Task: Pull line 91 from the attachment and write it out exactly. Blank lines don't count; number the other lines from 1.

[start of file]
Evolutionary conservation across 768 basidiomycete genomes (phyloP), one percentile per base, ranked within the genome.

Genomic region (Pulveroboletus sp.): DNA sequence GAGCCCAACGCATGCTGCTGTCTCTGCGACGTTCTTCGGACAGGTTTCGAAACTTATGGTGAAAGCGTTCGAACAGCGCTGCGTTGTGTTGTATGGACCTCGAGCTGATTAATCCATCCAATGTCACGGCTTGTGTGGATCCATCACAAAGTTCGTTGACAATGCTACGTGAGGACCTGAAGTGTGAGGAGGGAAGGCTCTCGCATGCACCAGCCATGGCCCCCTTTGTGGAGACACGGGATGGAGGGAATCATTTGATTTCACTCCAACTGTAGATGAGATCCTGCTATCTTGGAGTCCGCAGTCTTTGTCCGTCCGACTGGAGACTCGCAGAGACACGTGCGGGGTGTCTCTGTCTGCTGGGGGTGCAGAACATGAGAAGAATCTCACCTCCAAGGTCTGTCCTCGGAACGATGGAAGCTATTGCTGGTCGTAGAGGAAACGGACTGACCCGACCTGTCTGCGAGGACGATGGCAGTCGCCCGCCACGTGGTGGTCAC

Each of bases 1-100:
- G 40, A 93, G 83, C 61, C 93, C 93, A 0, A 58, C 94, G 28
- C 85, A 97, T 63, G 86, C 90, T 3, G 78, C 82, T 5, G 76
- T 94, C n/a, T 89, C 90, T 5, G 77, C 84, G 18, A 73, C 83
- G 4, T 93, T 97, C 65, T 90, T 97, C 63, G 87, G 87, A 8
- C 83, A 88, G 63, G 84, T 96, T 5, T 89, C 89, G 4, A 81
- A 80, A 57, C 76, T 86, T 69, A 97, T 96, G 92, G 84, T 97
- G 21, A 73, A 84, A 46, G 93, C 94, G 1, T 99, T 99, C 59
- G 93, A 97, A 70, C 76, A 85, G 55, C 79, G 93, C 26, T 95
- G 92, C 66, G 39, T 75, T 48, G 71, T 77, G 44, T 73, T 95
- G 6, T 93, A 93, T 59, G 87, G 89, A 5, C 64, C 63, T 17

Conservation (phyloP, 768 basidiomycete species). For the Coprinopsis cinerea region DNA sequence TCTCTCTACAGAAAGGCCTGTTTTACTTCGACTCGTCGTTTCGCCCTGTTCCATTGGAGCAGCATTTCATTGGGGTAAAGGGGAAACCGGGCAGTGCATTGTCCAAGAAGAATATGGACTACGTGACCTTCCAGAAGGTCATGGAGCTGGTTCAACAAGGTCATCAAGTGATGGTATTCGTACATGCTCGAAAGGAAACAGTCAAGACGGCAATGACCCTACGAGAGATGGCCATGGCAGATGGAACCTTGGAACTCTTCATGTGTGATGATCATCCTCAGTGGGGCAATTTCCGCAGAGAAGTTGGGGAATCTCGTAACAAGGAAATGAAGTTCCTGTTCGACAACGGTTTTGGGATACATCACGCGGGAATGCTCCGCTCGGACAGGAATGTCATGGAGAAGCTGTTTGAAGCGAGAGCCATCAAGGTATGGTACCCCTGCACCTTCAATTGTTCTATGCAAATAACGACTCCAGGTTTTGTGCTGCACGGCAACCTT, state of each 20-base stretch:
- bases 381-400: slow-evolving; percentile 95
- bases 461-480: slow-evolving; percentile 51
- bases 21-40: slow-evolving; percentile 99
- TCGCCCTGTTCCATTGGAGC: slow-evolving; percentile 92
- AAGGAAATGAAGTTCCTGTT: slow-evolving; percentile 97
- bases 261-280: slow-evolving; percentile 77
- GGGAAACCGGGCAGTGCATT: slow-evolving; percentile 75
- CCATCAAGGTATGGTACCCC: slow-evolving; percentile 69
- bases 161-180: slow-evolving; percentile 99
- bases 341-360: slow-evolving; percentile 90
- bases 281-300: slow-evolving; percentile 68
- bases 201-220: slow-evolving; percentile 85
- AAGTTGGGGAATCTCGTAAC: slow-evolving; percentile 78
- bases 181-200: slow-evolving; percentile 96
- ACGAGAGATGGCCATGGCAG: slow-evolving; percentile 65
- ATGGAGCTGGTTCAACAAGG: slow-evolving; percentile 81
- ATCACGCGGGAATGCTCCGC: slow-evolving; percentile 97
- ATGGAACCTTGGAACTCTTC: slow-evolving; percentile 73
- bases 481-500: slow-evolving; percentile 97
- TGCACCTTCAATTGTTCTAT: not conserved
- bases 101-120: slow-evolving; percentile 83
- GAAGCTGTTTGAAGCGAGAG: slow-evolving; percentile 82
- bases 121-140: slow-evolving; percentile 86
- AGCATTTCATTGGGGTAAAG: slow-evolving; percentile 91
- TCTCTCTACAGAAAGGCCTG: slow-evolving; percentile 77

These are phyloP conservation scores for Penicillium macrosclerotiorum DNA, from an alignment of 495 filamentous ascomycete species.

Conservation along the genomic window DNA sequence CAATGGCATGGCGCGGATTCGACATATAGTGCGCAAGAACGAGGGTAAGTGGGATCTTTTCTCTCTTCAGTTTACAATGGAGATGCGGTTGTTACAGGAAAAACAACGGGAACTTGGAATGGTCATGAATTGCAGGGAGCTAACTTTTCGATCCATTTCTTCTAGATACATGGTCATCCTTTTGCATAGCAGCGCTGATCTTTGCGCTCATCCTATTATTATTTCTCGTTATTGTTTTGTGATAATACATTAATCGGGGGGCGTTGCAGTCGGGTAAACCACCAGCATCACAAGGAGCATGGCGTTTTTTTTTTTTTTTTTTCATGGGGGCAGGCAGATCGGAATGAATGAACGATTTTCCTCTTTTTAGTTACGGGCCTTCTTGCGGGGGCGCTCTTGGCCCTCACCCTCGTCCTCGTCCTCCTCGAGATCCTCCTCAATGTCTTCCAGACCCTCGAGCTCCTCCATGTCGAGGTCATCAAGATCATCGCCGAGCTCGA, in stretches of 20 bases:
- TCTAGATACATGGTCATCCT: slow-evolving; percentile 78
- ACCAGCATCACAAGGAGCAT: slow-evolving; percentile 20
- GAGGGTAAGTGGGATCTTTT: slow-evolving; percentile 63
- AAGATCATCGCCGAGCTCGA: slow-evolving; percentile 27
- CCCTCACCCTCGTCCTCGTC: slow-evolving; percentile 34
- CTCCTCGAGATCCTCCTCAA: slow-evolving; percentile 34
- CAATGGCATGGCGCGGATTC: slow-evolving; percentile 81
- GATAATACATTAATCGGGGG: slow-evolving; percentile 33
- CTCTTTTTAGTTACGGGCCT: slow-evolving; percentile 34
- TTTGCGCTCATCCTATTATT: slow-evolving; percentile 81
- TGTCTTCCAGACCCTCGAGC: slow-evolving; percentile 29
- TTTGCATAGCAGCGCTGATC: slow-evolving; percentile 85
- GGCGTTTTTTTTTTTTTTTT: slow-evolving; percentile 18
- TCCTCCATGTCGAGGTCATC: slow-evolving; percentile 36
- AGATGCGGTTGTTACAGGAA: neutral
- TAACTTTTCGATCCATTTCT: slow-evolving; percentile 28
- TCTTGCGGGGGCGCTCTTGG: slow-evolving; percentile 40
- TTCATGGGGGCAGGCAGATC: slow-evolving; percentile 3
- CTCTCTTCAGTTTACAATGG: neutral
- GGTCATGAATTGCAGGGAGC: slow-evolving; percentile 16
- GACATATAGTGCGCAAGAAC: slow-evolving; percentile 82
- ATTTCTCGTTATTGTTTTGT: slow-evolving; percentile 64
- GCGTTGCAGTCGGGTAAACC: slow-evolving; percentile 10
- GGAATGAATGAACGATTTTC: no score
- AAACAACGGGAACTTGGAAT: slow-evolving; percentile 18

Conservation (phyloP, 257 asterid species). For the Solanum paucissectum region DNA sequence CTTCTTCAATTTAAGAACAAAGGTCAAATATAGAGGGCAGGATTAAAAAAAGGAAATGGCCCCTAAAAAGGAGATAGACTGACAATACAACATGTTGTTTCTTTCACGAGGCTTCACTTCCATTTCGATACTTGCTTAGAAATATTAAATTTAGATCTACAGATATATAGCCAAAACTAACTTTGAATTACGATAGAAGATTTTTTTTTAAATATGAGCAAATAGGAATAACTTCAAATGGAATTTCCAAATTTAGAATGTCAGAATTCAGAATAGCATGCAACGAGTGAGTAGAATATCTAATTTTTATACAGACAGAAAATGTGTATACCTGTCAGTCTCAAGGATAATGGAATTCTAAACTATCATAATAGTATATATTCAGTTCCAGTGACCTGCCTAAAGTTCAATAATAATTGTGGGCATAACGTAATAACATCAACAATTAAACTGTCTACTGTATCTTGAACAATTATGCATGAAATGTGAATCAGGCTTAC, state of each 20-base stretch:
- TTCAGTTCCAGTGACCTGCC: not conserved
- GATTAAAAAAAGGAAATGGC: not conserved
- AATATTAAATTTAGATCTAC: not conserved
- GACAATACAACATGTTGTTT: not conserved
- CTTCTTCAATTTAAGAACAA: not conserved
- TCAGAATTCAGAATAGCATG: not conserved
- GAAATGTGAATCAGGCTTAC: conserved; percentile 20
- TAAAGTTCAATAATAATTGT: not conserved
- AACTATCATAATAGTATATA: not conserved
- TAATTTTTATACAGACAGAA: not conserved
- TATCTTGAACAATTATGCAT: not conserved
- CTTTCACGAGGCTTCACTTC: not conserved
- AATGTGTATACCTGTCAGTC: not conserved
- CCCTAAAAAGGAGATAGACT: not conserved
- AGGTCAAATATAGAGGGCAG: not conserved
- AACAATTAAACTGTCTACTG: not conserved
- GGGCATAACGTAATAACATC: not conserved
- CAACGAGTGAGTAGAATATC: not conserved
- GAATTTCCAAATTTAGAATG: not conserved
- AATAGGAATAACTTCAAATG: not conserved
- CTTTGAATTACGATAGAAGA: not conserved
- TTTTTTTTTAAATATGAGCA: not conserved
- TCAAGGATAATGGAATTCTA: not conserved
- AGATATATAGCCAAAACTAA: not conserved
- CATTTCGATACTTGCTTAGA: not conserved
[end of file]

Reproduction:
- AGATATATAGCCAAAACTAA: not conserved